FoodItaly's secret ingredient: Unlocking the flavour of guanciale

Italy's secret ingredient: Unlocking the flavour of guanciale

Images source: © Getty Images | Visibil-e

7 July 2024 18:26

Without it, Italians cannot imagine their famous pasta classics: carbonara or amatriciana. It has a unique taste and aroma and a delicate, buttery consistency, enriching various dishes by providing a potent dose of umami. Let's get to know guanciale better.

The name of this speciality comes from the word "guancia," meaning "cheek," as it was initially made from pork cheeks. Today, jowl – the fat-muscle part of the pig's cheek and neck known for its exceptional flexibility and firmness – is increasingly used.

The history of guanciale dates back to ancient times and the Roman Empire, whose inhabitants commonly practised curing meat, a preservation method that gave it an attractive colour, taste, and smell and significantly extended its durability.

Over time, the production of guanciale became a speciality of butchers from central Italy, mainly the regions of Umbria and Lazio. The technique of producing this delicacy has remained essentially unchanged. The meat (usually from selected pig breeds) is rubbed with coarse salt, ground pepper, and other spices (depending on the region of Italy, it can be garlic, peperoncino, thyme, red pepper), and then left to mature in cool cellars for a minimum of one month.

After such treatment, the product resembles our local bacon, showing "marbled" strips of pink meat interspersed with fat when cut. However, it is distinguished by an intense, deep flavour and an exceptional, delicate, and juicy texture, which works well in many Italian dishes. Guanciale can also be successfully used in British cuisine, for example, as an addition to scrambled eggs or baked beans. It can even enhance a simple sandwich.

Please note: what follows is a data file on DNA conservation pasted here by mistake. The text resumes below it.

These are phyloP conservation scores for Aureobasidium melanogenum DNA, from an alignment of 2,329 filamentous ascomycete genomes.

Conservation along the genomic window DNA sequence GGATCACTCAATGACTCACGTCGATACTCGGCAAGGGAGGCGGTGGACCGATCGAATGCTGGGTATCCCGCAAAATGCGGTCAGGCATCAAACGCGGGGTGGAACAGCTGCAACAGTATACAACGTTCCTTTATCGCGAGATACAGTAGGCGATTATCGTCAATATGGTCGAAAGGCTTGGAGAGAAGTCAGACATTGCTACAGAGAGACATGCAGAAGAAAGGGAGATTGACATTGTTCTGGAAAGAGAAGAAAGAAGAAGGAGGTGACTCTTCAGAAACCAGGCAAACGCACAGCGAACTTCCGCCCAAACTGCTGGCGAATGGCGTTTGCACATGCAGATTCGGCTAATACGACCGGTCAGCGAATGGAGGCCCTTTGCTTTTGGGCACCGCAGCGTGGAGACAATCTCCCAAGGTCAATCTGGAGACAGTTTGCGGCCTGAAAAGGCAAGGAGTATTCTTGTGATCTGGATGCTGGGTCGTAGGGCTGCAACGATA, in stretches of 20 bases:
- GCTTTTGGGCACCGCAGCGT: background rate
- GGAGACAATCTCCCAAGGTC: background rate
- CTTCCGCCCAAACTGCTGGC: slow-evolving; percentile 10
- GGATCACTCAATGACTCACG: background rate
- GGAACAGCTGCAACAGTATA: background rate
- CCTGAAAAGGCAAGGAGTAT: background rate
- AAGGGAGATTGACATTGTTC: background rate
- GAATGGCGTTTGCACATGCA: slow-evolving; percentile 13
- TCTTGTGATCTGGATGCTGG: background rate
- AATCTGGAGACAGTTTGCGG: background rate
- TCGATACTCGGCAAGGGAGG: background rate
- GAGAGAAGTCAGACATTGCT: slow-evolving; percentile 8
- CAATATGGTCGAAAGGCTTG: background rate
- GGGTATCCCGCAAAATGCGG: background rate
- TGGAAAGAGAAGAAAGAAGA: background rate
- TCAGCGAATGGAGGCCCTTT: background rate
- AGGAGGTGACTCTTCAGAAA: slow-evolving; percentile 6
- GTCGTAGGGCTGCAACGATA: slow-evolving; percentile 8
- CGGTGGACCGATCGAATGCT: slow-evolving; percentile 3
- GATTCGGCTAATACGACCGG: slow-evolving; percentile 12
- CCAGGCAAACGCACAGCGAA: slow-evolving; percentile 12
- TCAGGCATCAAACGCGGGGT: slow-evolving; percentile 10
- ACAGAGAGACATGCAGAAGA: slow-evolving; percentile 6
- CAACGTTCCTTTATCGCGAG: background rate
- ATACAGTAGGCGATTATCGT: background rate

Guanciale – nutritional values

Undoubtedly, guanciale is a fairly high-calorie product – 100 grams provides nearly 650 kcal. Its main ingredient is saturated fats. For years, they have been considered a significant factor in raising levels of "bad" LDL cholesterol, whose excess leads to coronary artery narrowing, consequently increasing the risk of heart attacks or strokes. Recently, however, many scientific studies have shown that it's hard to find a direct relationship between consuming saturated fats and the development of cardiovascular diseases. Of course, it’s still best not to overdo their consumption.

At the same time, it's worth remembering that saturated fatty acids are the body's main energy source. They are involved in building cell membranes, immune responses, and the transport and absorption of vitamins (A, D, E, K).

Guanciale© Getty Images | PJjaruwan

The advantage of guanciale (like our local lard or bacon) is the favourable ratio between unsaturated omega-3 and omega-6 fatty acids. The latter constitute merely 5-10 per cent of pork fat, significantly less than in seemingly very healthy vegetable oils, such as sunflower oil. Excessive consumption of omega-6 acids, combined with a deficit of omega-3 acids, promotes breast cancer development in postmenopausal women and may also disturb the cardiovascular system and immune system functions, deregulate hormonal balance, or exacerbate inflammation.

Italian bacon contains many valuable unsaturated fatty acids, especially oleic acid (which lowers blood pressure) and palmitoleic acid (which regulates hormone secretion).

How to use guanciale

Guanciale is tasty and very aromatic. It can be eaten raw, sliced very thinly, or slightly warmed and served, for example, on crunchy toasts.

Italians cannot imagine traditional spaghetti carbonara without this speciality – a pasta dish with a yolk-based sauce, crispy bacon, Pecorino Romano cheese, and freshly ground black pepper. Guanciale is also added to pasta all’Amatriciana – a simple dish with pasta, San Marzano tomatoes, red pepper flakes, and Pecorino Romano cheese.

The product is excellent on pizza (especially with mushrooms), in risotto, or in a frittata—a baked dish with potatoes. Guanciale enhances the flavour of fish and seafood dishes (e.g., shrimp). A delicious snack can be obtained by sautéing sliced bacon with Brussels sprouts.

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